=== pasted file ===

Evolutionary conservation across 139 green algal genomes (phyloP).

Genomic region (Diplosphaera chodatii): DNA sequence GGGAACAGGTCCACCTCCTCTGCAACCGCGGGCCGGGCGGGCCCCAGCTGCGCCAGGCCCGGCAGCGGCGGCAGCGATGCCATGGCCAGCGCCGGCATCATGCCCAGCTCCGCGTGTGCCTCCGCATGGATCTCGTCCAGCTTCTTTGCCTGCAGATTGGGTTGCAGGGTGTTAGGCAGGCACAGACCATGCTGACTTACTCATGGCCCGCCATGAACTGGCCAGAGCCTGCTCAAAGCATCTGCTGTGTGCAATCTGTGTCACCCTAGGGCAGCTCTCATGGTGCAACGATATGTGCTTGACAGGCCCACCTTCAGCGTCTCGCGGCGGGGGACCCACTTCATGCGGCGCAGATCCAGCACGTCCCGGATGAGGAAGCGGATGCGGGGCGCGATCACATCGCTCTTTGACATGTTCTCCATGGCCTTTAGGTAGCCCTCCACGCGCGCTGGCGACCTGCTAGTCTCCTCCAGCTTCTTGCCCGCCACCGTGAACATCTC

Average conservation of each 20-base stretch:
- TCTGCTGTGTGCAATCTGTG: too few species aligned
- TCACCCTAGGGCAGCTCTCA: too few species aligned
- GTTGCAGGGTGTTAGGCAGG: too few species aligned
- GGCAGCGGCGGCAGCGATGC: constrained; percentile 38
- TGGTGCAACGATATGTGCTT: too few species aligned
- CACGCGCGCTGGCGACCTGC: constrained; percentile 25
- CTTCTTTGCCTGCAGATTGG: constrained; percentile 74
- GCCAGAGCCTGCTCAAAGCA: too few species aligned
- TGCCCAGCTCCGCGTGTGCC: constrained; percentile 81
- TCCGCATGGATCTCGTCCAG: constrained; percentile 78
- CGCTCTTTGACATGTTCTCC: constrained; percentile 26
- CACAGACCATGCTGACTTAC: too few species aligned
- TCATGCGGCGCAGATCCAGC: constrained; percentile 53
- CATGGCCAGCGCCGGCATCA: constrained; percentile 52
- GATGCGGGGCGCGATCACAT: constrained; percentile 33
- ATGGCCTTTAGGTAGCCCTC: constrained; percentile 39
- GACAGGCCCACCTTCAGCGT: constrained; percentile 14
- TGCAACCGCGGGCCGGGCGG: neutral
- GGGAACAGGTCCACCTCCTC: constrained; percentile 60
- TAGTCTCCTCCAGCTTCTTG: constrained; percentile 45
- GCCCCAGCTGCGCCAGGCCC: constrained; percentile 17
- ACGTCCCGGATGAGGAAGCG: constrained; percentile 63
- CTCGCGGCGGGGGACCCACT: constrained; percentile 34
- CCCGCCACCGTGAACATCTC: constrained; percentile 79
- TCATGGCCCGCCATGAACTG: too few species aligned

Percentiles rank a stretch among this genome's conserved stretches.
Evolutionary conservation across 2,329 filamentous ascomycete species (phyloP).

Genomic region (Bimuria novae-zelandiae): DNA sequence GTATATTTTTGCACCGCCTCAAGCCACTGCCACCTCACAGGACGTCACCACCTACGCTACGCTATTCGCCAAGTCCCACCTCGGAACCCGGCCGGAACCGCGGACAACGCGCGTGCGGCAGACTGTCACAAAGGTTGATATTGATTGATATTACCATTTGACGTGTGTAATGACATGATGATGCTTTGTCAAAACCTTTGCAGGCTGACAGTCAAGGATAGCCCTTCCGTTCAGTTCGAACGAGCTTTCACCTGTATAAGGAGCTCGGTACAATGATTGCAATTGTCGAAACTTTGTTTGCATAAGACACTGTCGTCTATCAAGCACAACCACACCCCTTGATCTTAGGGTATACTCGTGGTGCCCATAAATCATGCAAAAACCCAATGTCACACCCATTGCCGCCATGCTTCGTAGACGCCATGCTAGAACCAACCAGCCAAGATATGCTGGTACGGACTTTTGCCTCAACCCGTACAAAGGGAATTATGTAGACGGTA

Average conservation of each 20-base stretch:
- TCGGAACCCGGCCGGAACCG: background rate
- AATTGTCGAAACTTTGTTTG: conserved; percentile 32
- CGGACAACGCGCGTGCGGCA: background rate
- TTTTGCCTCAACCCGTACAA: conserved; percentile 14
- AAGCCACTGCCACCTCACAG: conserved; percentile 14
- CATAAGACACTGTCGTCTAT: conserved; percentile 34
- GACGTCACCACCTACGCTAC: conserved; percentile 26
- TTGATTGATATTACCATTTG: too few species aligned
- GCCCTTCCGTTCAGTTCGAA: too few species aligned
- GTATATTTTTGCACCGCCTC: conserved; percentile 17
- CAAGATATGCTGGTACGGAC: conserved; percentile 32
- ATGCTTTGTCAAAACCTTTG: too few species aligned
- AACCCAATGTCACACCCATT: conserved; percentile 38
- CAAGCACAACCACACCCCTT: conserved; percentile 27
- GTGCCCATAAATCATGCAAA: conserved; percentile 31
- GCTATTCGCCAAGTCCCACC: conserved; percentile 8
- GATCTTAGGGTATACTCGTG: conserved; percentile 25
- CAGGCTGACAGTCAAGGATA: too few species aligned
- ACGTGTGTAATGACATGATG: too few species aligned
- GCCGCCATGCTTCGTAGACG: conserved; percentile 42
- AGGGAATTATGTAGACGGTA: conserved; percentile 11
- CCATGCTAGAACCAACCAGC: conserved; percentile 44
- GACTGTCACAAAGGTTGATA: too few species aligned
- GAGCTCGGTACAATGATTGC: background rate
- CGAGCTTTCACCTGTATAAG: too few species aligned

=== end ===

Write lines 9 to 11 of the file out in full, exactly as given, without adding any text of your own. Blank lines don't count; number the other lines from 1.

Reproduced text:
- CACGCGCGCTGGCGACCTGC: constrained; percentile 25
- CTTCTTTGCCTGCAGATTGG: constrained; percentile 74
- GCCAGAGCCTGCTCAAAGCA: too few species aligned